New surgical tool provides hope for patients with inoperable deep bleeding in the brain


The Apollo system, manufactured by Penumbra, has been widely launched following first-in-man clinical use at leading US hospitals.

According to Penumbra, Apollo is an innovative new surgical tool that enables minimally invasive removal of deeply seated tissue and fluids in the brain during a single, efficient operation. With combined use of an endoscope and image guidance, the Apollo system allows decompression and removal of otherwise inoperable blood clots deep in the brain, among other uses.

Alexander Khalessi, assistant professor of surgery and neurosciences at UC San Diego Medical Center and surgical director of Neurocritical Care, successfully treated the first patient in the world using the Apollo device. Khalessi explains: “Our first patient was a 41-year-old male who suffered a spontaneous bleeding deep in his brain that completely shifted his ventricular system, interrupted fluid circulation and compressed his midbrain. Despite standard measures including a ventricular catheter to drain fluid, the overall pressure in his brain was not well controlled. Of greater urgency, the patient was essentially comatose with a fixed downward gaze consistent with a Parinaud’s syndrome. With evidence of midbrain compression and this clinical sign, we knew this gentleman was at risk for time-sensitive, irreversible damage to the connection between his brain and body.

“Large, decompressive open surgeries for this condition are not supported in the published data. Ongoing research efforts include a trial exploring minimally invasive approaches that involve the implantation of a small catheter with gradual removal of the clot over many days. For my patient, I was concerned his need was more urgent, and that the Apollo system would facilitate the same surgical result in minutes, rather than days.

“Following successful clot removal with the Apollo system, our patient’s gaze improved and we were able to remove brain pressure monitors and breathing support within 48 hours. As opposed to facing several weeks comatose in the intensive care unit, our patient was transferred to the hospital floor, was able to talk to his family, and has since transitioned to a rehabilitation facility.

“This initial success led to our use of Apollo in a second, 51-year-old patient with a massive haemorrhage; Apollo facilitated complete removal through a small incision in the eyebrow. He left the intensive care unit within 24 hours and like our first patient, went from a near fatal situation in the hospital, to quickly beginning his recovery in a rehabilitation facility.

“I remain hopeful we are finally making progress in an all too common and horribly disabling and fatal disease,” Khalessi concludes.

Demetrius Lopes, section chief of Cerebrovascular Neurosurgery at Rush University Medical Center in Chicago, USA, is also an early user. “I think the arrival of the Apollo system is very timely. We have had great initial experience in removing intraventricular blood. Use of the Apollo system has resulted in faster patient recovery and a shortened stay in the intensive care unit,” explains Lopes.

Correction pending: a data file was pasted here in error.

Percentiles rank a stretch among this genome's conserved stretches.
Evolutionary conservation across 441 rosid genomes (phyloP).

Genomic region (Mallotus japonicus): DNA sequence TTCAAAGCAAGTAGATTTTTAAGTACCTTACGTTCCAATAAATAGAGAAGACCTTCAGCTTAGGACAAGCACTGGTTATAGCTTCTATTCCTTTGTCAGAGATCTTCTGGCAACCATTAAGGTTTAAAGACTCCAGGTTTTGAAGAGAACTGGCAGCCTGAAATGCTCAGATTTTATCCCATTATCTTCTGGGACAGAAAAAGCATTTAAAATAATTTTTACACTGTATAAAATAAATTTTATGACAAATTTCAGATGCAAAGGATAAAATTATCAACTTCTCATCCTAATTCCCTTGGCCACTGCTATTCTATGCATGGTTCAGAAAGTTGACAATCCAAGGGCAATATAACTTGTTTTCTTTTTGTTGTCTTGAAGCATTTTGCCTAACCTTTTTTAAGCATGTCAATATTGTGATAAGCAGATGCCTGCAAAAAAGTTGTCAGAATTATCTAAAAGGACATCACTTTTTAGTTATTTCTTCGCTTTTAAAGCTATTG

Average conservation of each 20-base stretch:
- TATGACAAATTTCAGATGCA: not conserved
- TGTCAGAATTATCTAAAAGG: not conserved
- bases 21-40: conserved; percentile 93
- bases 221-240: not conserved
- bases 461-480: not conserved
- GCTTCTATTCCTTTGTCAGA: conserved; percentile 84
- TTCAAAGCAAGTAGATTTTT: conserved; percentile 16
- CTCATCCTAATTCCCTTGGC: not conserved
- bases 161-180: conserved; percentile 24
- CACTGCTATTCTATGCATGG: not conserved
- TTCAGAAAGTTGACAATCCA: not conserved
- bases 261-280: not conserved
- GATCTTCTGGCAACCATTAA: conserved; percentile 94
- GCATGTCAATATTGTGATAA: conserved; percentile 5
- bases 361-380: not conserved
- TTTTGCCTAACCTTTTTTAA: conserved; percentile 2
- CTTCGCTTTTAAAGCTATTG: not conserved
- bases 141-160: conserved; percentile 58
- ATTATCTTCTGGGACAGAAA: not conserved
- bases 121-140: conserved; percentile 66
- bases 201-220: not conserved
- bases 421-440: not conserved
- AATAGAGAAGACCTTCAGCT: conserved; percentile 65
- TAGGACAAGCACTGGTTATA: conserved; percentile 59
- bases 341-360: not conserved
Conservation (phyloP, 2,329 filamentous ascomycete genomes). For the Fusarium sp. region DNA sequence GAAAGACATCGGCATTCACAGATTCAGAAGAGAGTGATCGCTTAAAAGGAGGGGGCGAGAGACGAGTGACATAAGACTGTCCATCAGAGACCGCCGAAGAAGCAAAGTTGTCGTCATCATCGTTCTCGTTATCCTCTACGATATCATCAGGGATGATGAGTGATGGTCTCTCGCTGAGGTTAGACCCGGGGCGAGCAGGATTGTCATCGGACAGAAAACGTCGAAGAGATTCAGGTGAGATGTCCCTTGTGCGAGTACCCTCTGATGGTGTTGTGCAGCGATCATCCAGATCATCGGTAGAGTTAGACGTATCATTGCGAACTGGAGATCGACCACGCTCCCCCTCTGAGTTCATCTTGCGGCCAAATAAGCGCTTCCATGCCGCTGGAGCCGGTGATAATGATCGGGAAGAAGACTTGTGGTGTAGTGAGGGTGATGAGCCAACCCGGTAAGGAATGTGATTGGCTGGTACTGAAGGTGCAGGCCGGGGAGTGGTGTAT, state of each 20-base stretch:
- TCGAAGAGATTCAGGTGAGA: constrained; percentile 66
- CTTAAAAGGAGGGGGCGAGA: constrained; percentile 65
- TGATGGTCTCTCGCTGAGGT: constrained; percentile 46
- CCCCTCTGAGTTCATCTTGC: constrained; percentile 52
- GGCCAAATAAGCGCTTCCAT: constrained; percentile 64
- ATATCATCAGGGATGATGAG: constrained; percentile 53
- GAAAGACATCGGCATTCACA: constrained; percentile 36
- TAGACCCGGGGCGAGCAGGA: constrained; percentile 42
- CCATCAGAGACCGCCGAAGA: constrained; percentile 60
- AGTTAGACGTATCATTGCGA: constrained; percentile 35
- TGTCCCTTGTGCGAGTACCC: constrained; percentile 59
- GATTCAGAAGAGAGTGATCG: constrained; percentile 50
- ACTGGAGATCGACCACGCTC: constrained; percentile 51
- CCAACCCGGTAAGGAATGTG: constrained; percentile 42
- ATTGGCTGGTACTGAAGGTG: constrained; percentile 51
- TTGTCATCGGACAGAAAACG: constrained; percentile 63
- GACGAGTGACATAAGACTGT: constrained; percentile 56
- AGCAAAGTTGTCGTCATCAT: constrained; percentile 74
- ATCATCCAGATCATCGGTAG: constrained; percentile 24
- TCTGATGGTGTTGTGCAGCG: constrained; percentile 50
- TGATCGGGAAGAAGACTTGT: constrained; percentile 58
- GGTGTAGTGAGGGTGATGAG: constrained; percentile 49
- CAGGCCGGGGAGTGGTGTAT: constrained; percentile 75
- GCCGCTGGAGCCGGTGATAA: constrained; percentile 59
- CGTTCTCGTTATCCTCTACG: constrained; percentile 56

David Fiorella, professor of Clinical Neurological Surgery and Radiology at Stony Brook University Medical Center, discussed his view on the value of the Apollo system and compared it to alternative techniques. “Our team at Stony Brook has had tremendous success thus far using the Apollo system, in conjunction with neuroendoscopy and image guidance, for the removal of haemorrhages in the brain. This technique has the potential to be a truly important advance for our field, since no other treatment has convincingly been shown to help patients with this lethal disease. Usually patients with this type of haemorrhagic stroke have very poor outcomes and extremely long hospital stays. Just hours after treatment, our patients began showing improvement, and they continued to improve rapidly during their hospital stays.

“While we were very pleasantly surprised by our patients’ impressive clinical responses, some data indicates that these types of outcomes might be expected. The investigators in the Minimally invasive surgery and tPA in ICH evacuation (MISTIE II) trial found that when they achieved near complete removal of blood clots (to less than 10 millilitres remaining), they observed higher rates of good clinical outcomes. However, this degree of clot reduction was not achieved in most patients. In addition, with the MISTIE technique, clot reduction required several days of drainage through a small catheter left in place after surgery. With the new Apollo system, it seems that we may be able to achieve the desired level of clot reduction immediately and safely in most patients. Therefore, it is possible that we will continue to observe clinical benefits that surpass our former expectations.

“While these early results are certainly impressive and give us enthusiasm going forward, it is important to recognise that we are very early on in our experience with this procedure. Much more data will be required before we know exactly how effective it is and which patients will benefit most,” Fiorella comments.

The Apollo system is the result of decades of research and development work in the field of advanced aspiration and vibrational energy technology by researchers at Penumbra. Advanced aspiration technology was first developed and perfected in the field of acute ischaemic stroke where blood clots inside the arteries of the brain are starving brain tissue of vital oxygen and nutrients. The Apollo system adds internal energy generation to a specialised advanced aspiration tool to surgically address deep bleeding in the brain, a particularly devastating form of acute haemorrhagic stroke.